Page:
The Minority in Parliament has charged the Public Utilities Regulatory Commission (PURC), to suspend immediately the astronomical price hikes in service connection and other related charges within the electricity sector.
It said the commission carried out the service charges, which took effect from February 1, 2022, in the most opaque and clandestine manner without recourse to any public announcement.
“If the PURC fails to suspend these charges, the Minority side within the Mines and Energy Committee of Parliament shall use whatever legitimate parliamentary processes to ensure that the PURC is hauled before Parliament,” it said.
Addressing the journalists in Parliament Wednesday, the Ranking Member on the Mines and Energy Committee, Mr John Jinapor said “Inasmuch as the PURC has independence in the determination of fees, charges and tariffs, it cannot do that in whimsical and capricious manner without the due course to the law.
“To attempt to take money from the ordinary consumer pocket through the back door is unacceptable,” he said.
The PURC announced new approved service connection charges within the electricity subsector for including charging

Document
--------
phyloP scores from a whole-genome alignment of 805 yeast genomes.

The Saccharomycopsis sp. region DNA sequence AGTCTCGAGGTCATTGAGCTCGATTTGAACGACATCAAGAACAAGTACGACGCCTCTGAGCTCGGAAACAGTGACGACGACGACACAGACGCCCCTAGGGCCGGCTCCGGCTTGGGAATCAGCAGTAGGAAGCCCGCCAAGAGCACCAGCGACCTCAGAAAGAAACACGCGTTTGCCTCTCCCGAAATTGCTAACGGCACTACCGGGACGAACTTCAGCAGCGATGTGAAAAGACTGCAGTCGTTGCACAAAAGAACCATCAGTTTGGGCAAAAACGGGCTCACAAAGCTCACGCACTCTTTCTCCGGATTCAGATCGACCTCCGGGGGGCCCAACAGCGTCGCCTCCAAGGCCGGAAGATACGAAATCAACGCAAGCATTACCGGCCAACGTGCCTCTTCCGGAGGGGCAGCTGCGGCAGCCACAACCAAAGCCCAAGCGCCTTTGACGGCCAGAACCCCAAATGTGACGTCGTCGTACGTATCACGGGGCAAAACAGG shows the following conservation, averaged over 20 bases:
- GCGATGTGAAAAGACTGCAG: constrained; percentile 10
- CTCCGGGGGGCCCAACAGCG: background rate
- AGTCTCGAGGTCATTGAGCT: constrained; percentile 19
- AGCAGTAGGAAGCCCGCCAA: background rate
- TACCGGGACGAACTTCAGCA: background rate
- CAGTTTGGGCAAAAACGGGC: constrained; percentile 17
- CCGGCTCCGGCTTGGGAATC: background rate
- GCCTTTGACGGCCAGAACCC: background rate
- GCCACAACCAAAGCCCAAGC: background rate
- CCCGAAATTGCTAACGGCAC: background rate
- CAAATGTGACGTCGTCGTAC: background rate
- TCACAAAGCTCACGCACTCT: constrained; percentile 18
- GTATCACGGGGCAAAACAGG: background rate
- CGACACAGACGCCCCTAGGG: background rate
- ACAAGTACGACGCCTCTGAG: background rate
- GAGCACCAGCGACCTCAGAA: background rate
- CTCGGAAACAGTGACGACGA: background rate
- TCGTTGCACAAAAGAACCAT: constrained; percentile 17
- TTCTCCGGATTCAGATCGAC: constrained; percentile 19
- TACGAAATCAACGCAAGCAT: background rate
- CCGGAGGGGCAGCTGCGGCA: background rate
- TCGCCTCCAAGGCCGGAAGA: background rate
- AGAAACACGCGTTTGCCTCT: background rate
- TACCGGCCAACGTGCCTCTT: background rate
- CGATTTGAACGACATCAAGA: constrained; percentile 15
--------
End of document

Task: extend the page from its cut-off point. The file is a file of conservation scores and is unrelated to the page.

GH1,020 for single-phase a straight service, GH1,920 for three-phase straight service, GH2,920 for single phase one pole extension and GH4,420 for three-phase one pole extension.
Mr Jinapor noted that if service charges or fees were to be implemented, the PURC ought to take into account the social, economic conditions and consult and communicate to consumers and other stakeholders on any decision being taken.
He therefore, described the decision by the PURC to increase services charges as “clandestine, surreptitious and nefarious way of adjusting these charges without recourse to due process within the electricity subsector.”
To him, some of those charges were about 100 per cent which defied logic, a reason the commission must do the right thing.
Hikes at the pump
The MP also said Ghanaians had witnessed high hikes in fuel prices at the pumps.
In his view, within a period of one year, there had been about 50 per cent increment in fuel prices.
“The government announced that it was suspending the price stabilisation recovery levy but even in this difficult moment the government has brought back the price stabilisation recovery levy.
“It is led to untold hardship on the ordinary consumer; drivers, commuters, workers are complaining as this has led to an inflation rate of about 13 per cent currently.”
“But we maintain that that option is a lazy man’s option,” he said.
He noted that per paragraph 287 of the 2022 Budgment Statement, the bench mark revenue per barrel was pegged at $61 but today crude oil was being sold at over $90.
“Ghana is a net exporter of crude oil and what this means is that we are making a windfall from crude from over 50 per cent.
“So, our position is that if the government is making from these huge revenues our exports, it only makes sense that you part of that money to cushion consumers,” he said.